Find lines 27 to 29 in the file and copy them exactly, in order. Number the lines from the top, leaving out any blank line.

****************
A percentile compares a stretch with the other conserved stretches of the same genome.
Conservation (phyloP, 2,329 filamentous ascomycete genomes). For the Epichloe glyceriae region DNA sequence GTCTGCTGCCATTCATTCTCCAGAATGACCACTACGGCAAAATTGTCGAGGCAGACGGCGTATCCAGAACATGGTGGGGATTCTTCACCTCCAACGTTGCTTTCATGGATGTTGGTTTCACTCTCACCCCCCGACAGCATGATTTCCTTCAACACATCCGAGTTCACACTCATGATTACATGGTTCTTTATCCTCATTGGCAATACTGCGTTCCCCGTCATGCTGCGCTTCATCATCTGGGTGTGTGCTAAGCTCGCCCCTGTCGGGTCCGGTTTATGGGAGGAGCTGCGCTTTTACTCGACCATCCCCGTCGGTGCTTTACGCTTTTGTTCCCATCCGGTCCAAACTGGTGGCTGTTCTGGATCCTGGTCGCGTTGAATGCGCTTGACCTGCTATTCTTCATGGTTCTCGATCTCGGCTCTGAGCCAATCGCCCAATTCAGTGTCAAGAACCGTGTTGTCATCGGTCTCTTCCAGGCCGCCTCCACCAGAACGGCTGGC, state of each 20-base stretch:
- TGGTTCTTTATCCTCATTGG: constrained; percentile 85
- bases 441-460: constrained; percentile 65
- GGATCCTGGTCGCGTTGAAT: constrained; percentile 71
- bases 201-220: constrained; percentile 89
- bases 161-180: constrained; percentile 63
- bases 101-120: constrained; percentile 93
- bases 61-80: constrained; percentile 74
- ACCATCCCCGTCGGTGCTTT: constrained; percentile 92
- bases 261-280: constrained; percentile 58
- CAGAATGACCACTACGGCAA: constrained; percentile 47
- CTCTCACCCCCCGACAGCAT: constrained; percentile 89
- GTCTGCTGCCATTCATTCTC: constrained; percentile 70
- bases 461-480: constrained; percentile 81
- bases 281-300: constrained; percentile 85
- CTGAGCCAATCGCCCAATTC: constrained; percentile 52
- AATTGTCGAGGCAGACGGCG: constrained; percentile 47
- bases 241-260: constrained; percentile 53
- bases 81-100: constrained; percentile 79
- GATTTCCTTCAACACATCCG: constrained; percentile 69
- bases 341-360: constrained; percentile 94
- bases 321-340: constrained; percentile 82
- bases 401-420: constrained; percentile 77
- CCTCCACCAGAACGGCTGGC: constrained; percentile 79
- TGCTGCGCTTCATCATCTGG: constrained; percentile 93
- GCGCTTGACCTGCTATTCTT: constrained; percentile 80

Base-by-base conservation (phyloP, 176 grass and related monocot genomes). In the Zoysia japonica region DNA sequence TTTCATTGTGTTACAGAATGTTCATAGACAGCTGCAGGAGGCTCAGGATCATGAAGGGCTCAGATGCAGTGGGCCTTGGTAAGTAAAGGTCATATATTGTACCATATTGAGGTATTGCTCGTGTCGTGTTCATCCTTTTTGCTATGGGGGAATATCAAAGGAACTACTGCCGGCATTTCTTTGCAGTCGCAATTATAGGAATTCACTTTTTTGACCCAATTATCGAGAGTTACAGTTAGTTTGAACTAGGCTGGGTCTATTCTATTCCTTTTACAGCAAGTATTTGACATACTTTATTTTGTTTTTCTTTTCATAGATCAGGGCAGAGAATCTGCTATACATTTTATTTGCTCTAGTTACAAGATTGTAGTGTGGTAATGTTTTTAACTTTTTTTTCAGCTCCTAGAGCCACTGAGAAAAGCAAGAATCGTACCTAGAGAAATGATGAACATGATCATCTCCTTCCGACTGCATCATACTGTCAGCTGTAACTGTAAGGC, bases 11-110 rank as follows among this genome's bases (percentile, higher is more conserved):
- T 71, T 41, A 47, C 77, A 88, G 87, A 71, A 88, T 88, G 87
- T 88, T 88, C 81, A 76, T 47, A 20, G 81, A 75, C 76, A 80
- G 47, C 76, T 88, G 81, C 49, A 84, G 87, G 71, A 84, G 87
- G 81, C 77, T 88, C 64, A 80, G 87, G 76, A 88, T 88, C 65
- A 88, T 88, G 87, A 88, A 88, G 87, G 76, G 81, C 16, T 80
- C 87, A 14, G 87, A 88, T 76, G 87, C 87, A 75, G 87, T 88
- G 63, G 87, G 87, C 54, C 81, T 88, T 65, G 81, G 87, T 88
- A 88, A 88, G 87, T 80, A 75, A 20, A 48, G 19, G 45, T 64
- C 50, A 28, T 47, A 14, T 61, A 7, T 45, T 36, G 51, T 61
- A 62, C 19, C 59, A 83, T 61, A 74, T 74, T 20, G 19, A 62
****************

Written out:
- GCGCTTGACCTGCTATTCTT: constrained; percentile 80

Base-by-base conservation (phyloP, 176 grass and related monocot genomes). In the Zoysia japonica region DNA sequence TTTCATTGTGTTACAGAATGTTCATAGACAGCTGCAGGAGGCTCAGGATCATGAAGGGCTCAGATGCAGTGGGCCTTGGTAAGTAAAGGTCATATATTGTACCATATTGAGGTATTGCTCGTGTCGTGTTCATCCTTTTTGCTATGGGGGAATATCAAAGGAACTACTGCCGGCATTTCTTTGCAGTCGCAATTATAGGAATTCACTTTTTTGACCCAATTATCGAGAGTTACAGTTAGTTTGAACTAGGCTGGGTCTATTCTATTCCTTTTACAGCAAGTATTTGACATACTTTATTTTGTTTTTCTTTTCATAGATCAGGGCAGAGAATCTGCTATACATTTTATTTGCTCTAGTTACAAGATTGTAGTGTGGTAATGTTTTTAACTTTTTTTTCAGCTCCTAGAGCCACTGAGAAAAGCAAGAATCGTACCTAGAGAAATGATGAACATGATCATCTCCTTCCGACTGCATCATACTGTCAGCTGTAACTGTAAGGC, bases 11-110 rank as follows among this genome's bases (percentile, higher is more conserved):
- T 71, T 41, A 47, C 77, A 88, G 87, A 71, A 88, T 88, G 87